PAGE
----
JAY-Z, Killer Mike and More Urge New York Lawmakers to Limit Use of Rap Lyrics in Criminal Cases

An open letter signed by the artists reads, "No other fictional form, musical or otherwise, is (mis)used like this in courts."

BY Calum SlingerlandPublished Jan 20, 2022

JAY-Z, Killer Mike and Meek Mill are among a group of recording artists urging New York lawmakers to pass legislation to restrict prosecutors' ability to cite rap lyrics as evidence in criminal cases.

Billboard reports that an open letter — which is also signed by artists including Big Sean, Rapsody, Hit-Boy, Benny the Butcher, Tinashe, Yo Gotti, Vic Mensa, Robin Thicke, instrumental trio Animals as Leaders and many more, in addition to scholars and activists — calls for lawmakers to support proposed Senate Bill S7527, known as "Rap Music on Trial."

Authored by Alex Spiro, JAY-Z's attorney, and Erik Nielson, a professor at the University of Richmond who wrote on the subject in 2019's Rap on Trial: Race, Lyrics, and Guilt in America, the letter explains that the bill would provide "long-overdue protections for creative expression, particularly rap music," if made into law.

The letter makes note of how the genre "has been targeted and punished by the criminal justice system for decades." It reads, in part, "Rather than acknowledge rap music as a form of artistic expression, police and prosecutors argue that the lyrics should be interpreted literally — in the words of one prosecutor, as 'autobiographical journals' — even though the genre is rooted in a long tradition of storytelling that privileges figurative language, is steeped in hyperbole, and employs all of the same poetic devices we find in more traditional works of poetry."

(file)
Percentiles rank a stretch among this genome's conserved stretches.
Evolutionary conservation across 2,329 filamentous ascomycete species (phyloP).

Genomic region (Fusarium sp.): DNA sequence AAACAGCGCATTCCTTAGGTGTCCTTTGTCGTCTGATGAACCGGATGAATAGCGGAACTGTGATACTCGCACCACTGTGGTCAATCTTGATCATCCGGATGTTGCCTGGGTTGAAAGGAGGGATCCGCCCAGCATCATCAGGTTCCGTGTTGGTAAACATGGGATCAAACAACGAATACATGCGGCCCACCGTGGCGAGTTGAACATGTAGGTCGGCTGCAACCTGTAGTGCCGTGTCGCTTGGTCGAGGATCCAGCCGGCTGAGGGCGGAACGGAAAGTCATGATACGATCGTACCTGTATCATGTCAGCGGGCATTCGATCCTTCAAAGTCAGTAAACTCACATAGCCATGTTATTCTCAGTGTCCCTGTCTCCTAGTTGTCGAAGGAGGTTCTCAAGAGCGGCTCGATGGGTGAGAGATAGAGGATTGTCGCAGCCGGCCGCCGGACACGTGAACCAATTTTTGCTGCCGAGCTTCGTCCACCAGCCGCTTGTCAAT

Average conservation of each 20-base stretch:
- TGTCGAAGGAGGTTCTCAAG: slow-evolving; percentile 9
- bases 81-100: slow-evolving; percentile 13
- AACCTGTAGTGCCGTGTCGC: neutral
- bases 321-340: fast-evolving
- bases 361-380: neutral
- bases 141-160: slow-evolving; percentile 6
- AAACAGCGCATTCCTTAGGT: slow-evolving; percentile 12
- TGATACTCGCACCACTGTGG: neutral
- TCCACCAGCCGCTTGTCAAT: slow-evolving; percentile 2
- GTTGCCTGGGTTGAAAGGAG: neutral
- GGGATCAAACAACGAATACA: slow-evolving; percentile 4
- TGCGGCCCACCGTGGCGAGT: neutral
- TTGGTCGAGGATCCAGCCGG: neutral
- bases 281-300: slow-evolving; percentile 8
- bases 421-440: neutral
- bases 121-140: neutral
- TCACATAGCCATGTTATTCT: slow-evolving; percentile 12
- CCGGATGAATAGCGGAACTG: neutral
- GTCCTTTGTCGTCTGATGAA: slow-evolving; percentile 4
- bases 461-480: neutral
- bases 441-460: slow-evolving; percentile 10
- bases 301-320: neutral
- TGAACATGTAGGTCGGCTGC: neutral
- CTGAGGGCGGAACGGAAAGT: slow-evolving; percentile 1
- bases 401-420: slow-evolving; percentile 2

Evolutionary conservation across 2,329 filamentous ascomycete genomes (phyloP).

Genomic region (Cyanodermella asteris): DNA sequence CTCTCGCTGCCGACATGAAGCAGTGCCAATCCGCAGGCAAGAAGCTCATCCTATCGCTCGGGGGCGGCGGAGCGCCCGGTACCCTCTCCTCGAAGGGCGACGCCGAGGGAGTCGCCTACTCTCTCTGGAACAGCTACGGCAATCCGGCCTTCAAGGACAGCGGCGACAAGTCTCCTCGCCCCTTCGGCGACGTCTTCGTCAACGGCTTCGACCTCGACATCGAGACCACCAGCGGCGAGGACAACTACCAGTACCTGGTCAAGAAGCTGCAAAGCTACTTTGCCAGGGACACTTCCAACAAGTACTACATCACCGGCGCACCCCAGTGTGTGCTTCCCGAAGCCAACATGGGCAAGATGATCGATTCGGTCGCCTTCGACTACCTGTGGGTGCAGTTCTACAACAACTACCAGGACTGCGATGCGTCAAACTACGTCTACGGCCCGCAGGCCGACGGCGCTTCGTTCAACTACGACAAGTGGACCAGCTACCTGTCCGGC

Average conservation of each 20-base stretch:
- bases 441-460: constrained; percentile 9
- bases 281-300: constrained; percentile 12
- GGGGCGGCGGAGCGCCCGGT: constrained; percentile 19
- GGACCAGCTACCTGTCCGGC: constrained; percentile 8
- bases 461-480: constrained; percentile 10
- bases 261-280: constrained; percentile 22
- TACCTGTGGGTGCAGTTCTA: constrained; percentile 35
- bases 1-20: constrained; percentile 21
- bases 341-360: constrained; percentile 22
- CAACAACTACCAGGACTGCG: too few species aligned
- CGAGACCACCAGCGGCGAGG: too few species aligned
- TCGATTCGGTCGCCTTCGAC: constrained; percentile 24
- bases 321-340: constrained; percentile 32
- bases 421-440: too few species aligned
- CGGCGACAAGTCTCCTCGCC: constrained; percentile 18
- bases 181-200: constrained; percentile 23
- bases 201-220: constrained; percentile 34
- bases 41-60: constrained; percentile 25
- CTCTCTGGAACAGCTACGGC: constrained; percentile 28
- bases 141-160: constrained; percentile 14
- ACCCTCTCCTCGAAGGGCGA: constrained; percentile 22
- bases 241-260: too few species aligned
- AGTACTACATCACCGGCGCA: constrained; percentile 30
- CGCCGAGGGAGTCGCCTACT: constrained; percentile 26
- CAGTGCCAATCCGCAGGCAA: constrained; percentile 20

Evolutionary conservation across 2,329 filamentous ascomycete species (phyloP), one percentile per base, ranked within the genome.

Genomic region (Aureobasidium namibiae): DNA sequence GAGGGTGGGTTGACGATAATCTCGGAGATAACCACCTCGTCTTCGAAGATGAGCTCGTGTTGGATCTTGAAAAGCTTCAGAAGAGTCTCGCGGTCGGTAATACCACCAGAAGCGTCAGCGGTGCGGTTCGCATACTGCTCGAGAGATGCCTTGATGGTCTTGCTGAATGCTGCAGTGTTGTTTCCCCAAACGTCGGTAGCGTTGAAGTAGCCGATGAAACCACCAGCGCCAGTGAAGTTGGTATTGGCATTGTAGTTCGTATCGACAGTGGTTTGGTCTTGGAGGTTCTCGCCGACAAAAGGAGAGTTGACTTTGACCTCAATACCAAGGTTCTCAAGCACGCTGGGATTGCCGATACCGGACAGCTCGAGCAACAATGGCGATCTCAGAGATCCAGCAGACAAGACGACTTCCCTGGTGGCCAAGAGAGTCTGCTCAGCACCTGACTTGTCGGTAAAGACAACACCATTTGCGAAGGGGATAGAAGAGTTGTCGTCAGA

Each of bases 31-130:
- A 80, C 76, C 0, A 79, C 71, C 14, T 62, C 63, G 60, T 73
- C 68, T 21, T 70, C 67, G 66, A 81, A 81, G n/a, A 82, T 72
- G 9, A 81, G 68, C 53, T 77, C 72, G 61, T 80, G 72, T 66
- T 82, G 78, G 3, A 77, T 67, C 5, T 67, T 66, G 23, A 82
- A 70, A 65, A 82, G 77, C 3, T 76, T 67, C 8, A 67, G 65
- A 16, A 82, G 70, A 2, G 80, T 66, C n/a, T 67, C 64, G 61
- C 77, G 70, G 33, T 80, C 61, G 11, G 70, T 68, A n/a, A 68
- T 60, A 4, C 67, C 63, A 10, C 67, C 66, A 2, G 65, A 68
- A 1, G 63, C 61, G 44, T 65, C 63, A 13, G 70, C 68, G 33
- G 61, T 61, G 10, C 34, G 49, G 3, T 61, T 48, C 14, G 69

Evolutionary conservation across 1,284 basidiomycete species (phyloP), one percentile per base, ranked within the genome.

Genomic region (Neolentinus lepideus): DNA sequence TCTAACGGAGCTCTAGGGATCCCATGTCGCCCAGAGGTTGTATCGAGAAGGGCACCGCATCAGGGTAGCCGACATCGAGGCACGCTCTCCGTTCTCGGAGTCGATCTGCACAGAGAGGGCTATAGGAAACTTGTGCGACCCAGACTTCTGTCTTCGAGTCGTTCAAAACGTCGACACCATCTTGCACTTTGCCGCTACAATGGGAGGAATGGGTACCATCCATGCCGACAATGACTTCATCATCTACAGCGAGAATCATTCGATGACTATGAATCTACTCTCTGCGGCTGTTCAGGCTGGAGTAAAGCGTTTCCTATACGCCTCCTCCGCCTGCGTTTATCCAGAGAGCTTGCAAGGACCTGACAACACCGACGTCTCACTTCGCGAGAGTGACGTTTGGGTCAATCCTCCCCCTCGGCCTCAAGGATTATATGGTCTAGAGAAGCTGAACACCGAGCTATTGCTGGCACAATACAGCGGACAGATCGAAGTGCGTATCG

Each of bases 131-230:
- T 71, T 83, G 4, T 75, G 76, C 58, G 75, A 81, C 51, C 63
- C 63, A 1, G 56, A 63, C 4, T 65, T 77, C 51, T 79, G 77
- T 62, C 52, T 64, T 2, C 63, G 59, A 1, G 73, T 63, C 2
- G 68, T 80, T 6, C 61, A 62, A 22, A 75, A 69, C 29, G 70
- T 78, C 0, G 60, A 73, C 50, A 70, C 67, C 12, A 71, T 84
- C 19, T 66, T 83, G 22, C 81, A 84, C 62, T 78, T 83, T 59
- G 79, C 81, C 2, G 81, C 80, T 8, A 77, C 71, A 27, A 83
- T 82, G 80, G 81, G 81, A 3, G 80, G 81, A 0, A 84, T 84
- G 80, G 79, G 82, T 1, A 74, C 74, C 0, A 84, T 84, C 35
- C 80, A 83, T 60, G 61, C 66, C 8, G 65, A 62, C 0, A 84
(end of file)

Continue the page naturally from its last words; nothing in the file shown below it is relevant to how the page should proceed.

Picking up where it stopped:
Spiro and Nielson write that use of lyrics as evidence is a tactic which "effectively denies rap music the status of art and, in the process, gives prosecutors a dangerous advantage in the courtroom: by presenting rap lyrics as rhymed confessions of illegal behaviour, they are often able to obtain convictions even when other evidence is lacking."

"No other fictional form, musical or otherwise, is (mis)used like this in courts," the letter continues. "And it should come as no surprise that the overwhelming majority of artists in these cases are young Black and Latino men."

You can read the complete letter below [via Billboard]. On Tuesday (January 18), the bill passed a committee vote, moving it one step closer to a vote by the full New York State Senate.

Memorandum of Support - "Ra... by Billboard


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